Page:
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Does the warning red of our stop signs burble up from the color’s association with medieval morality? Does the emergence of red as an idealogical identity in right-wing American politics have some echo of the color’s use as a symbol of power, such as the red cloak of Charlemagne and the Phrygian cap of the French Revolution? Michel Pastoureau’s Red: The History of a Color, recently released by Princeton University Press, is a concise biography of the complex symbolism and perception of this hue of blood and fire.
“For thousands of years in the West, red was the only color worthy of that name, the only true color,” Pastoureau begins, noting the naturally-occurring pigments like red ochre in the Lascaux cave paintings as among the first colors used in art. He adds that “in most ancient languages (and in the ancient forms of a great number of modern languages), red, white, and black are colors more often named than green, yellow, and blue.”
Pastoureau is a historian and director of studies at the École Pratique des Hautes Études de la Sorbonne in Paris, with the English language edition of Red translated by Jody Gladding. The compact hardback follows Pastoureau’s histories of blue in 2001, black in 2009, and green in 2014 (he notes in Red that yellow is probably next). Similar to these previous publications, Red concentrates on the color’s history in Europe, using examples from art to illustrate its evolving associations. He writes that it’s “very much a history of the color red, not an encyclopedia of red, and even less a study of the color in the contemporary world alone.”
Thus it is far from a comprehensive analysis of the color, yet it is an engaging introduction to our relationship to red. The book is organized into four sections: “The First Color” from the earliest eras to antiquity; “The Favorite Color” from the sixth to 14th centuries; “A Controversial Color” from 14th to 17th centuries; and “A Dangerous Color?” 18th to 21st centuries. Along the way, Pastoureau highlights pivotal shifts in its significance in society, whether its vilification during the soberly-attired 16th-century Protestant Reformation (imagine Martin Luther painted by Lucas Cranach the Elder in his black attire), its proliferation after the Spanish conquest of Mexico which allowed an increase in cochineal insects to smash into dye, or its use from the 14th to 17th centuries on the gaudy pieces of clothing prostitutes were required to wear to set them apart from society. While in Rome crimson flowers were frequently employed for funerals, especially those blooms that lose petals speedily as a reminder of life’s brevity, red later evoked the eternal life and holy blood of Christ through the vermilion dress of cardinals and the Pope, although red has now faded from his garb into a papal white.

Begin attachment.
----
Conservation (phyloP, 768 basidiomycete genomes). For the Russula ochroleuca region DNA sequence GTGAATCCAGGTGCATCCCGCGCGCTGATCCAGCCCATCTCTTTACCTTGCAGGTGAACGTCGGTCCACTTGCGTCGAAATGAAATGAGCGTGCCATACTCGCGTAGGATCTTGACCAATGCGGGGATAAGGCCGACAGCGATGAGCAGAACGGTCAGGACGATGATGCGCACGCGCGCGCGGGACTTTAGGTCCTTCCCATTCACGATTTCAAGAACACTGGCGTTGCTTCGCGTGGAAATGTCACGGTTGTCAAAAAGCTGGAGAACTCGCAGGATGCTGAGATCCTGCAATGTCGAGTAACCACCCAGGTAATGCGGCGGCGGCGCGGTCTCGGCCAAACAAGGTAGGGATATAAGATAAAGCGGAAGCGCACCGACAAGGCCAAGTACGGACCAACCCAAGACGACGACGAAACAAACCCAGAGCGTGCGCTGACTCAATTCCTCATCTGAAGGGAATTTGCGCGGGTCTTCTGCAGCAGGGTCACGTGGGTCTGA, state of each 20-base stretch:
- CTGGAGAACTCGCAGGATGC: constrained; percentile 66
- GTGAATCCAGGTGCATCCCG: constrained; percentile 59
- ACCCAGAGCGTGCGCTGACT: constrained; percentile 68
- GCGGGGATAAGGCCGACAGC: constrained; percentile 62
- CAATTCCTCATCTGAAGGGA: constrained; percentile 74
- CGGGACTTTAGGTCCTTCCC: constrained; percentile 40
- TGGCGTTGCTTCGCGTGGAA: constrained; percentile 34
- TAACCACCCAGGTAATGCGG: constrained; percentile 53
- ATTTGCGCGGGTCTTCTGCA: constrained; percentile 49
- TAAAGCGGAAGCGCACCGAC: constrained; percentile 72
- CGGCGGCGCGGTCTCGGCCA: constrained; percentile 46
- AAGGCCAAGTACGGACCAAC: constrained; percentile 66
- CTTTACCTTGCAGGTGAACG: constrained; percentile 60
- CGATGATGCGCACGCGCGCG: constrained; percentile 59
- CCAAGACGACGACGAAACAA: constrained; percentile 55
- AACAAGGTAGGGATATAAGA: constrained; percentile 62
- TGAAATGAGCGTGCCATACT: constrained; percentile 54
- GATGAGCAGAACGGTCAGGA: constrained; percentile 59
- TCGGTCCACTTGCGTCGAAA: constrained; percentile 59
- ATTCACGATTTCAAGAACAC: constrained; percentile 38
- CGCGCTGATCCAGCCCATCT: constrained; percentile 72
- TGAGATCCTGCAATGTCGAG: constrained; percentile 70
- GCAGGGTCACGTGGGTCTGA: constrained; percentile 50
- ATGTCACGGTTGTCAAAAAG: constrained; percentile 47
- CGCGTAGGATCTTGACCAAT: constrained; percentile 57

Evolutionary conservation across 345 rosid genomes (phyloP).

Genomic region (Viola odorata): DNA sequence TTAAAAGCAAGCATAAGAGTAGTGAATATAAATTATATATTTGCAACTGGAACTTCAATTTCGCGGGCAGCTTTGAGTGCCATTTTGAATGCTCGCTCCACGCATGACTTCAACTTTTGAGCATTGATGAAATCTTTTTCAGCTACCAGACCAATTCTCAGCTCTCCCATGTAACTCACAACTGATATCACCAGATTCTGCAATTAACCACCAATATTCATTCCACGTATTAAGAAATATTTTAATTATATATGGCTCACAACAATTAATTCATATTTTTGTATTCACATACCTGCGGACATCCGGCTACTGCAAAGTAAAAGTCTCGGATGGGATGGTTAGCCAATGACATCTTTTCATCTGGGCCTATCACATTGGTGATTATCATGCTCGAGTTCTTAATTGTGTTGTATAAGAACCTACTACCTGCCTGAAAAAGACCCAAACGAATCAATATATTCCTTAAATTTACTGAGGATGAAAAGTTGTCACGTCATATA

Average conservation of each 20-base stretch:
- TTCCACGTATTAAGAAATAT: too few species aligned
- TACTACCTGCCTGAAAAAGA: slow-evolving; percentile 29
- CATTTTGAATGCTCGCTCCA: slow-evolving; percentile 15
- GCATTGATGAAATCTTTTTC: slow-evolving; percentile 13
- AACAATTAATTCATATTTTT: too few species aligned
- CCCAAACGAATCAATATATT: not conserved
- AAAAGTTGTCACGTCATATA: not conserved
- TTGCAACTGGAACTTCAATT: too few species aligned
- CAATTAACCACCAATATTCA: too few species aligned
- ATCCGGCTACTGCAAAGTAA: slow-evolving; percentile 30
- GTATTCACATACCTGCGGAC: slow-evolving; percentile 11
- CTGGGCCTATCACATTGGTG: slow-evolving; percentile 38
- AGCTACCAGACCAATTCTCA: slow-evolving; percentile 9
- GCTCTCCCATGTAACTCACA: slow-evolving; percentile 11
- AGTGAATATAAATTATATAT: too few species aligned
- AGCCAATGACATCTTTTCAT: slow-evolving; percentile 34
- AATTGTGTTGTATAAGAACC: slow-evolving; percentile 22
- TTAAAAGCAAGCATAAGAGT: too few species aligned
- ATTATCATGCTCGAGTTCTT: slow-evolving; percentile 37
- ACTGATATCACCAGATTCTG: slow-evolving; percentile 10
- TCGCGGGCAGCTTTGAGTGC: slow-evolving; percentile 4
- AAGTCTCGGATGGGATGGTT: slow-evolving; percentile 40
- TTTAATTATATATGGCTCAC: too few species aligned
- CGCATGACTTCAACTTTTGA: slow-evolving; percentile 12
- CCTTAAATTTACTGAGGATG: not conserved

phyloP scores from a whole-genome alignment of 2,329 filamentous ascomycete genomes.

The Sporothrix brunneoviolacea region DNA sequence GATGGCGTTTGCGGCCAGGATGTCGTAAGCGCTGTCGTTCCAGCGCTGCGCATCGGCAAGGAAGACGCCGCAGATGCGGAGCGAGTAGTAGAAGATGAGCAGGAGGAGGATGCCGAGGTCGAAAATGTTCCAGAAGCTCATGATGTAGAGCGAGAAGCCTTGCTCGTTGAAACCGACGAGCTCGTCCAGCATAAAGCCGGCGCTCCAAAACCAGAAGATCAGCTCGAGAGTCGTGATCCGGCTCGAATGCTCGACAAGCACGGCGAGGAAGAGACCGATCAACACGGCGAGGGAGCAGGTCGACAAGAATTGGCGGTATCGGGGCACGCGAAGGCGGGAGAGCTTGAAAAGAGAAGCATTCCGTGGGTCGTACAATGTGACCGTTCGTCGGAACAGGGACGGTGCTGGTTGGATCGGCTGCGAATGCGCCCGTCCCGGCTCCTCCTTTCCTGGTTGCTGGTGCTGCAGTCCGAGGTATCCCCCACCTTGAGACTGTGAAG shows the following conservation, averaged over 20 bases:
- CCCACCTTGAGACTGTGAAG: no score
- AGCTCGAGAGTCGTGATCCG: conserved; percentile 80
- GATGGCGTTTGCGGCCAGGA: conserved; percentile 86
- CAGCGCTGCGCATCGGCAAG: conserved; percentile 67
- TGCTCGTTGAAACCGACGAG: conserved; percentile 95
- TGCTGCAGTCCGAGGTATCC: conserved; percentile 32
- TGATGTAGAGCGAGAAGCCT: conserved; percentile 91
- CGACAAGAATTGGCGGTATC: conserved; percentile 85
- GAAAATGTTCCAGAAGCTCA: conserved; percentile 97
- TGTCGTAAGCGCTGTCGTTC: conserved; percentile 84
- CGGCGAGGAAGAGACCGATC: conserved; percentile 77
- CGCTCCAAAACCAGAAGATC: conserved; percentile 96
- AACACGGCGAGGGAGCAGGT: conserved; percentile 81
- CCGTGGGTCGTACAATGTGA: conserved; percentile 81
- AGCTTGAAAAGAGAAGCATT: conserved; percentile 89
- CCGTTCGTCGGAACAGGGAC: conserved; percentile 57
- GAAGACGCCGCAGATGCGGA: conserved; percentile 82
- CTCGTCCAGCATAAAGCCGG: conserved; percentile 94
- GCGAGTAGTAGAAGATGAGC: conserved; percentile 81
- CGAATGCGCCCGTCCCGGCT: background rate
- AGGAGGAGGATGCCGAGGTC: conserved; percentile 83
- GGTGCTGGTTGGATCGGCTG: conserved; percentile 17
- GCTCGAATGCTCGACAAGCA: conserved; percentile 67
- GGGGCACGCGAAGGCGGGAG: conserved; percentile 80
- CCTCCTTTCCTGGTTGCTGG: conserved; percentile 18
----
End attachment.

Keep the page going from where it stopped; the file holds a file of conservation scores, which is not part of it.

Perhaps most surprising is the impact of Newton’s color spectrum on red’s status. “With Isaac Newton’s discovery of the color spectrum in 1666, a new classification system that the physics and chemistry of colors still relies upon today, red lost its place at the center of the chromatic scale, where it had been throughout antiquity and the Middle Ages,” Pastoureau writes. “Now it was located at one end: an inglorious position for the former queen of colors, which seemed to have lost a share — but just one share — of its symbolic powers.”
So although it rests vivid as the fires of hell, the blood of martyrs, the dragon of the Apocalypse, the radiance of beauty, and the burning color of love, red has fallen from its top status in art, language, and symbolism. “This is the paradox of red today,” Pastoureau concludes. “No longer our favorite, it has increasingly withdrawn from our everyday environment, and in many areas it has been outstripped by blue or else by green, but it remains the strongest color symbolically.”
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